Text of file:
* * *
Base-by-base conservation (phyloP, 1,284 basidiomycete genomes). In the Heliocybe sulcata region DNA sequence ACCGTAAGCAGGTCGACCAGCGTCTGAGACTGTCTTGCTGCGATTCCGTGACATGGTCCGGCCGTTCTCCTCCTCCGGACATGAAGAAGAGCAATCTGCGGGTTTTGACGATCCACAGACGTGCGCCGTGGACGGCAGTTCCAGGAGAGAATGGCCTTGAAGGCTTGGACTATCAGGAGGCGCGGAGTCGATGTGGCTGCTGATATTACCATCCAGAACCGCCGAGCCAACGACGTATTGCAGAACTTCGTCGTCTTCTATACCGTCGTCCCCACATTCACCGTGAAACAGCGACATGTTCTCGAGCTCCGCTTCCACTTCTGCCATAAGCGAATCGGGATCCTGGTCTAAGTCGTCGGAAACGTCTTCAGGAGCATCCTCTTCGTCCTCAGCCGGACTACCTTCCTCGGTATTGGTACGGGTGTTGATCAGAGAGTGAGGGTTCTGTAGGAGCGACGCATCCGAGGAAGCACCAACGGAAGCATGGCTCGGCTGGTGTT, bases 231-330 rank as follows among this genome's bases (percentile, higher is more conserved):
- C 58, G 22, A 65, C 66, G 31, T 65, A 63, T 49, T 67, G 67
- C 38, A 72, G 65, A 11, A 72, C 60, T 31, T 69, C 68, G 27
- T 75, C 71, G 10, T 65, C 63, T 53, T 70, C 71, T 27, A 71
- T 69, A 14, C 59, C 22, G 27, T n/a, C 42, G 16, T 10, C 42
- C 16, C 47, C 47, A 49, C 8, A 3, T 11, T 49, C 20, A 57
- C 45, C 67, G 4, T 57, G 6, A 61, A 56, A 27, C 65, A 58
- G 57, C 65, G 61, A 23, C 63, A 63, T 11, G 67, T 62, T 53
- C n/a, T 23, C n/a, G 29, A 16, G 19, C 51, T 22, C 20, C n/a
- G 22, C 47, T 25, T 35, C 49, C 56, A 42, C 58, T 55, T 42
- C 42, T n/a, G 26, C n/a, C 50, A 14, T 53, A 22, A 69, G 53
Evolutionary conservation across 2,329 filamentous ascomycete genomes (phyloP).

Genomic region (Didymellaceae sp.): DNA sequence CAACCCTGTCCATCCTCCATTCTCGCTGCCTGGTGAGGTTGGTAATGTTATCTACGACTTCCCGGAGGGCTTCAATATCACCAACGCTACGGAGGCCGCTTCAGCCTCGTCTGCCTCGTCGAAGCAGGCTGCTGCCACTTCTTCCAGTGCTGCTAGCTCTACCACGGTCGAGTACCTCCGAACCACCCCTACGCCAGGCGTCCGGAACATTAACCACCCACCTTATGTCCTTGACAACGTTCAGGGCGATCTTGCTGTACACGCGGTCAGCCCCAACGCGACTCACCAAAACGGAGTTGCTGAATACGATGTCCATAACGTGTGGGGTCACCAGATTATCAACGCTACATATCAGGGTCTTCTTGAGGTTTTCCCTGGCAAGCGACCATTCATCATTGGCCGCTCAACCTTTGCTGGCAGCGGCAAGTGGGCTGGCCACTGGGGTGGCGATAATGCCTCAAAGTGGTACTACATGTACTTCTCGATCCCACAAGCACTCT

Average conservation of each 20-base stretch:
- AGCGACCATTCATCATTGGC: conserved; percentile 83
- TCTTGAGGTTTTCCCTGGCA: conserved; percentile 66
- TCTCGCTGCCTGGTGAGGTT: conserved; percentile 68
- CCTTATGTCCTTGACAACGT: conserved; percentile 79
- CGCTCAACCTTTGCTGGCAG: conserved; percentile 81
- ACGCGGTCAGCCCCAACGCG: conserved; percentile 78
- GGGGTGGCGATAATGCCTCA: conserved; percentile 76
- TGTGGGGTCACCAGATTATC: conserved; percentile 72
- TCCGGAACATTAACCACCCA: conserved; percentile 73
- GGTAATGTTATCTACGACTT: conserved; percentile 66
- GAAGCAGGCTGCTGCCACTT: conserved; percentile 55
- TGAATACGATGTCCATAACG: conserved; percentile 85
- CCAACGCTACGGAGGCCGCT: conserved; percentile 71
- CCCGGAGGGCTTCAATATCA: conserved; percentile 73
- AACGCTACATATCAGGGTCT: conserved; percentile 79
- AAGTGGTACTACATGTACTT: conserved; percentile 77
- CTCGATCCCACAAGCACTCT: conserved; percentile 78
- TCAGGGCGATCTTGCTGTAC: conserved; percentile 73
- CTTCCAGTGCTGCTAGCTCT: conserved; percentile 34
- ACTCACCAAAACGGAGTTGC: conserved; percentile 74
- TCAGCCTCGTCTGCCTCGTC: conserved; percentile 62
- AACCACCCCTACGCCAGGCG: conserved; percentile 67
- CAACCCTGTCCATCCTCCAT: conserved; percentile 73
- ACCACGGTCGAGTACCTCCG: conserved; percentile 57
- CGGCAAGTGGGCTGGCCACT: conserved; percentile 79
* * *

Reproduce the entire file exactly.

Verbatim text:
Base-by-base conservation (phyloP, 1,284 basidiomycete genomes). In the Heliocybe sulcata region DNA sequence ACCGTAAGCAGGTCGACCAGCGTCTGAGACTGTCTTGCTGCGATTCCGTGACATGGTCCGGCCGTTCTCCTCCTCCGGACATGAAGAAGAGCAATCTGCGGGTTTTGACGATCCACAGACGTGCGCCGTGGACGGCAGTTCCAGGAGAGAATGGCCTTGAAGGCTTGGACTATCAGGAGGCGCGGAGTCGATGTGGCTGCTGATATTACCATCCAGAACCGCCGAGCCAACGACGTATTGCAGAACTTCGTCGTCTTCTATACCGTCGTCCCCACATTCACCGTGAAACAGCGACATGTTCTCGAGCTCCGCTTCCACTTCTGCCATAAGCGAATCGGGATCCTGGTCTAAGTCGTCGGAAACGTCTTCAGGAGCATCCTCTTCGTCCTCAGCCGGACTACCTTCCTCGGTATTGGTACGGGTGTTGATCAGAGAGTGAGGGTTCTGTAGGAGCGACGCATCCGAGGAAGCACCAACGGAAGCATGGCTCGGCTGGTGTT, bases 231-330 rank as follows among this genome's bases (percentile, higher is more conserved):
- C 58, G 22, A 65, C 66, G 31, T 65, A 63, T 49, T 67, G 67
- C 38, A 72, G 65, A 11, A 72, C 60, T 31, T 69, C 68, G 27
- T 75, C 71, G 10, T 65, C 63, T 53, T 70, C 71, T 27, A 71
- T 69, A 14, C 59, C 22, G 27, T n/a, C 42, G 16, T 10, C 42
- C 16, C 47, C 47, A 49, C 8, A 3, T 11, T 49, C 20, A 57
- C 45, C 67, G 4, T 57, G 6, A 61, A 56, A 27, C 65, A 58
- G 57, C 65, G 61, A 23, C 63, A 63, T 11, G 67, T 62, T 53
- C n/a, T 23, C n/a, G 29, A 16, G 19, C 51, T 22, C 20, C n/a
- G 22, C 47, T 25, T 35, C 49, C 56, A 42, C 58, T 55, T 42
- C 42, T n/a, G 26, C n/a, C 50, A 14, T 53, A 22, A 69, G 53
Evolutionary conservation across 2,329 filamentous ascomycete genomes (phyloP).

Genomic region (Didymellaceae sp.): DNA sequence CAACCCTGTCCATCCTCCATTCTCGCTGCCTGGTGAGGTTGGTAATGTTATCTACGACTTCCCGGAGGGCTTCAATATCACCAACGCTACGGAGGCCGCTTCAGCCTCGTCTGCCTCGTCGAAGCAGGCTGCTGCCACTTCTTCCAGTGCTGCTAGCTCTACCACGGTCGAGTACCTCCGAACCACCCCTACGCCAGGCGTCCGGAACATTAACCACCCACCTTATGTCCTTGACAACGTTCAGGGCGATCTTGCTGTACACGCGGTCAGCCCCAACGCGACTCACCAAAACGGAGTTGCTGAATACGATGTCCATAACGTGTGGGGTCACCAGATTATCAACGCTACATATCAGGGTCTTCTTGAGGTTTTCCCTGGCAAGCGACCATTCATCATTGGCCGCTCAACCTTTGCTGGCAGCGGCAAGTGGGCTGGCCACTGGGGTGGCGATAATGCCTCAAAGTGGTACTACATGTACTTCTCGATCCCACAAGCACTCT

Average conservation of each 20-base stretch:
- AGCGACCATTCATCATTGGC: conserved; percentile 83
- TCTTGAGGTTTTCCCTGGCA: conserved; percentile 66
- TCTCGCTGCCTGGTGAGGTT: conserved; percentile 68
- CCTTATGTCCTTGACAACGT: conserved; percentile 79
- CGCTCAACCTTTGCTGGCAG: conserved; percentile 81
- ACGCGGTCAGCCCCAACGCG: conserved; percentile 78
- GGGGTGGCGATAATGCCTCA: conserved; percentile 76
- TGTGGGGTCACCAGATTATC: conserved; percentile 72
- TCCGGAACATTAACCACCCA: conserved; percentile 73
- GGTAATGTTATCTACGACTT: conserved; percentile 66
- GAAGCAGGCTGCTGCCACTT: conserved; percentile 55
- TGAATACGATGTCCATAACG: conserved; percentile 85
- CCAACGCTACGGAGGCCGCT: conserved; percentile 71
- CCCGGAGGGCTTCAATATCA: conserved; percentile 73
- AACGCTACATATCAGGGTCT: conserved; percentile 79
- AAGTGGTACTACATGTACTT: conserved; percentile 77
- CTCGATCCCACAAGCACTCT: conserved; percentile 78
- TCAGGGCGATCTTGCTGTAC: conserved; percentile 73
- CTTCCAGTGCTGCTAGCTCT: conserved; percentile 34
- ACTCACCAAAACGGAGTTGC: conserved; percentile 74
- TCAGCCTCGTCTGCCTCGTC: conserved; percentile 62
- AACCACCCCTACGCCAGGCG: conserved; percentile 67
- CAACCCTGTCCATCCTCCAT: conserved; percentile 73
- ACCACGGTCGAGTACCTCCG: conserved; percentile 57
- CGGCAAGTGGGCTGGCCACT: conserved; percentile 79